Also available here.
Also available here.
These analyses are a work-in-progress and open to public comment.
The OpenHIE website has a more detailed installation guide here, this is more like a summarized version that is more specific to help one set up an instance quickly.
In this guide we are going to see how to setup an OpenHIE instance comprised of a couple of systems interacting with each other, when everything has been setup we will be able to generate a case report in one system and send it to its intended destination (SHR) with the help of the all the components, below are the components that will be involved.
Interoperability Layer (IOL)
Receives all communications from services within a health geography, and orchestrates message processing among the external systems and the OpenHIE component layer. OpenHIM is the implementation that we will be using for this, for more on the IOL see here
Shared Health Record (SHR)
This is a repository containing the normalized version of content created within the community, after being validated against each of the previous registries. It is a collection of person-centric records for patients with information in the exchange. In this guide, we'll be using a combination of an OpenMRS instance and OpenXDS, OpenMRS being the patient data store and OpenXDS the document store, OpenXDS implements the IHE XDS profile, for more on the SHR see here
Client Registry (CR)
An enterprise master patient index (EMPI) that manages the unique identity of the patients receiving health services at the various health facilities, it's the source of truth for patient identifiers. In this guide we are going use OpenEMPI, for more on the CR see here
Any external system used by clinicians and by community health workers to access and update a patient’s person-centric shared health information and to record healthcare transactions, this is typically a point of care system (POC) running at any health center and there could be several in the HIE. In our setup we will have another OpenMRS instance which is different from that of the SHR we saw earlier, it is where the case reporting module is installed therefore it will be the source of the case report documents.
To get more details about OpenHIE visit this page
Note that in this guide we chose the particular software implementations for the different components in the HIE but you can install other implementations.
You also want to make sure that communication between the systems is over https
A case report is generated for a patient and submitted from the OpenMRS based POC system to the interoperability layer, the document is submitted as a SOAP message based on the XDS profile with a CDA document embedded inside it. The IOL routes the request to the XDS.b mediator registered with it whose work is to enrich the document with an enterprise identifier of the patient, it does this by making a call to the client registry for the patient's enterprise ID and overwrites the local patient ID in the document with the enterprise one and then forwards the message to the SHR, the SHR stores the metadata associated to the document in the document registry (OpenXDS) and saves a copy of the original CDA document in the document repository, it also parses the embedded CDA document to extract any discrete data and saves in its data store.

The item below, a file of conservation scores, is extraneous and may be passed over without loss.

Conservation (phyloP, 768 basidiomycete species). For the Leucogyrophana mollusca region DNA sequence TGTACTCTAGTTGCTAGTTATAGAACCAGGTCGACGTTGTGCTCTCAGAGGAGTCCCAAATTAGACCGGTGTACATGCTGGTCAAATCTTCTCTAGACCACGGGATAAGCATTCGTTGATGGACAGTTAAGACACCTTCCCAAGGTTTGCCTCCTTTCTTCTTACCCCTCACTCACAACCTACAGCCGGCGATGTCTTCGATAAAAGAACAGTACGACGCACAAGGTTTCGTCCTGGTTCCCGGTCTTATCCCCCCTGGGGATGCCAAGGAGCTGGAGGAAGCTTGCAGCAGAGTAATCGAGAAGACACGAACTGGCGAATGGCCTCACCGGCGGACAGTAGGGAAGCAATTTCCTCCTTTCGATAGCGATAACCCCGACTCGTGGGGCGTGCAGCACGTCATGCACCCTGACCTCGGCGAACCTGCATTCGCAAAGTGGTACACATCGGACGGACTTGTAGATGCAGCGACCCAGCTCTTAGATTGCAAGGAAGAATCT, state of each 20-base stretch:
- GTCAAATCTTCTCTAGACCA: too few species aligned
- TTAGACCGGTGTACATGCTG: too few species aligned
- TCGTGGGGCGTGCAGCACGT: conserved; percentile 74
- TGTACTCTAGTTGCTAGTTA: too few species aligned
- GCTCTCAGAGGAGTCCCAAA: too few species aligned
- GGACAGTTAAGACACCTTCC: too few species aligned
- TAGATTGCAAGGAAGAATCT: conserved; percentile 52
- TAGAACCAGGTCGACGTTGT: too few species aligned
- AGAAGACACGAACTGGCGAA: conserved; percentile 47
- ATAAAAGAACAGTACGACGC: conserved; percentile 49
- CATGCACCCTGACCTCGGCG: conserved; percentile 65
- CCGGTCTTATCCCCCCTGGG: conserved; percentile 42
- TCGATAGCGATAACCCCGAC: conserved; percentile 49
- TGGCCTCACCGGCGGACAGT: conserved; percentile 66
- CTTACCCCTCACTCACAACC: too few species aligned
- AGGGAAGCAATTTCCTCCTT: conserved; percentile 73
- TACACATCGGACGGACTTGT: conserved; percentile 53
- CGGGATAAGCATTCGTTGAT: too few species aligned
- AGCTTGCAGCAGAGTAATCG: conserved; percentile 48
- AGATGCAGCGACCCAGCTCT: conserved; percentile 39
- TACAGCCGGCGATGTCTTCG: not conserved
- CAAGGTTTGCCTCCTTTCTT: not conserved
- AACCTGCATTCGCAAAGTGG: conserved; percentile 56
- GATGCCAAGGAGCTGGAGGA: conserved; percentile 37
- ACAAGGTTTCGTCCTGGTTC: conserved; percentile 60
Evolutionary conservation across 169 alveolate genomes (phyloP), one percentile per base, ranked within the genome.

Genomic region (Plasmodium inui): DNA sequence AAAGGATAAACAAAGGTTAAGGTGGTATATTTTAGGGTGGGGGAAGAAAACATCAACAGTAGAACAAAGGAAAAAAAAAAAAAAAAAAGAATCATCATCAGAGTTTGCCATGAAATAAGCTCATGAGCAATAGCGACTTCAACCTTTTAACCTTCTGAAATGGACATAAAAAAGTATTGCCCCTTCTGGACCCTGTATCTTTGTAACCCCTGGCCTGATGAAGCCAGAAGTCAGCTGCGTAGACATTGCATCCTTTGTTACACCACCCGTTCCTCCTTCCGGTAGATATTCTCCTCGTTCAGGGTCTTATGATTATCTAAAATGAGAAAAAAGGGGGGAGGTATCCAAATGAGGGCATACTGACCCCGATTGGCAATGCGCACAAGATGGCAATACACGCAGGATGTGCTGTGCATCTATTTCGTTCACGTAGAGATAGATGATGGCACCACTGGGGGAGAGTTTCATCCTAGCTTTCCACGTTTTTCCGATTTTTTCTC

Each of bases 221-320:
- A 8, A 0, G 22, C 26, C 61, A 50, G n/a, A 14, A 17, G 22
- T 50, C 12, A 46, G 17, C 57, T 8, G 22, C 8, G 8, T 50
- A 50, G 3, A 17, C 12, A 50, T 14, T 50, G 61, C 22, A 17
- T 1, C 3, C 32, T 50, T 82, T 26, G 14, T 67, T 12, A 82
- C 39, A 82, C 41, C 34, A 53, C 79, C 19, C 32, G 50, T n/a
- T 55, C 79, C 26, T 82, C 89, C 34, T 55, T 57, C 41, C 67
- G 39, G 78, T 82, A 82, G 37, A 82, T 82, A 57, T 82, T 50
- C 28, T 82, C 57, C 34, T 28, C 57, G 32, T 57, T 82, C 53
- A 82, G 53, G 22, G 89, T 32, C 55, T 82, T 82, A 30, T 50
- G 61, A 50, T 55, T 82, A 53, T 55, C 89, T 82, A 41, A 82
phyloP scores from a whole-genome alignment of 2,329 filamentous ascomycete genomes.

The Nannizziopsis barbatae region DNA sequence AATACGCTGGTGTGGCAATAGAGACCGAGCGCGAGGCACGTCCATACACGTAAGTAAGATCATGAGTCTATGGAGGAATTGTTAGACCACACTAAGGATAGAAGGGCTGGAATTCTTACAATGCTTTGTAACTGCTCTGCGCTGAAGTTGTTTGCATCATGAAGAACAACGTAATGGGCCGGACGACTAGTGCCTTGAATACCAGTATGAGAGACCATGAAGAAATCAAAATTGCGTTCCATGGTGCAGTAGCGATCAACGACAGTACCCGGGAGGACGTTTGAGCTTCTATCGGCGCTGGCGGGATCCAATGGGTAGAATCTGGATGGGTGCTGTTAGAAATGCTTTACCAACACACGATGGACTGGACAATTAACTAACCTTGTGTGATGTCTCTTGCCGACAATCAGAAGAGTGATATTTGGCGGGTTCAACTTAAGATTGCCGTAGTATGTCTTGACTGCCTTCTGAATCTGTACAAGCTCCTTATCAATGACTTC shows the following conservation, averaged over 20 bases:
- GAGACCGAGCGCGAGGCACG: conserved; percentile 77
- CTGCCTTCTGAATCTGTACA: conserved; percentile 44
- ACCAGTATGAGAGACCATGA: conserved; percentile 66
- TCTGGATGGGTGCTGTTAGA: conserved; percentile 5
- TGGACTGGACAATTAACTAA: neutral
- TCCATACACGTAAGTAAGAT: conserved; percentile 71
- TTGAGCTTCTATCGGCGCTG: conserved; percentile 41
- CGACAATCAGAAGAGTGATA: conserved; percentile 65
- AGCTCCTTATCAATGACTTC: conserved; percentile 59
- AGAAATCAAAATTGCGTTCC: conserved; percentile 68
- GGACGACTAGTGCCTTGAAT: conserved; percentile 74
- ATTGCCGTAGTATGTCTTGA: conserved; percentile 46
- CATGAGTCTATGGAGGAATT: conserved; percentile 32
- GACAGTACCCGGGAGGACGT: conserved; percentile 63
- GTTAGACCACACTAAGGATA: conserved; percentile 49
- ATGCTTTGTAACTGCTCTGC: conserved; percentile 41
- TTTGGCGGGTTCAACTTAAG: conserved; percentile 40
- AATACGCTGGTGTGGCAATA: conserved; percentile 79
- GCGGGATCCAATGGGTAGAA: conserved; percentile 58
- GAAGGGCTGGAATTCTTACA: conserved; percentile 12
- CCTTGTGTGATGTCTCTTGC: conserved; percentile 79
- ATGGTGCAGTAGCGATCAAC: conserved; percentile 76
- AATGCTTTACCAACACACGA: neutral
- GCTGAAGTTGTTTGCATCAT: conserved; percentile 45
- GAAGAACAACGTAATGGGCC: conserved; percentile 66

Run the commands below in the terminal, for more details see the setting up the openshr on ubuntu from a ppa 1404 trusty guide.
Only provide mysql root passwords and leave the default values including blank ones for the rest of the prompts, of course you need to accept the Oracle java license. When the installer is running it might prompt you on the command line to enter this mysql root password along the way.
The SHR instance can take a while to start therefore you might have to wait for a couple of minutes, for a non production installation you can speed up the start up process by adding the text below to the value of the JAVA_OPTS environmental variable in the /etc/init/openshr-rep.conf file:
To access the OpenMRS instance from the browser you can go to this url http://host_ip_address:8080/openmrs. Assuming you kept the default values the same for the OpenSHR prompts, the OpenMRS username and password are admin and OpenSHR#123 respectively, you'll definitely have to change the password for production installations.
There is a file that contains the codes from various coding systems for the metadata that is required by the SHR in order for it to receive documents from other systems in the HIE, it's located at /usr/share/openshr/openxds/conf/actors/XdsCodes.xml, there is some extra metadata codes that you need to add to this file before you can submit case reports to the HIE. You can obtain an already updated copy of this XdsCodes.xml to replace the original one and then restart the machine.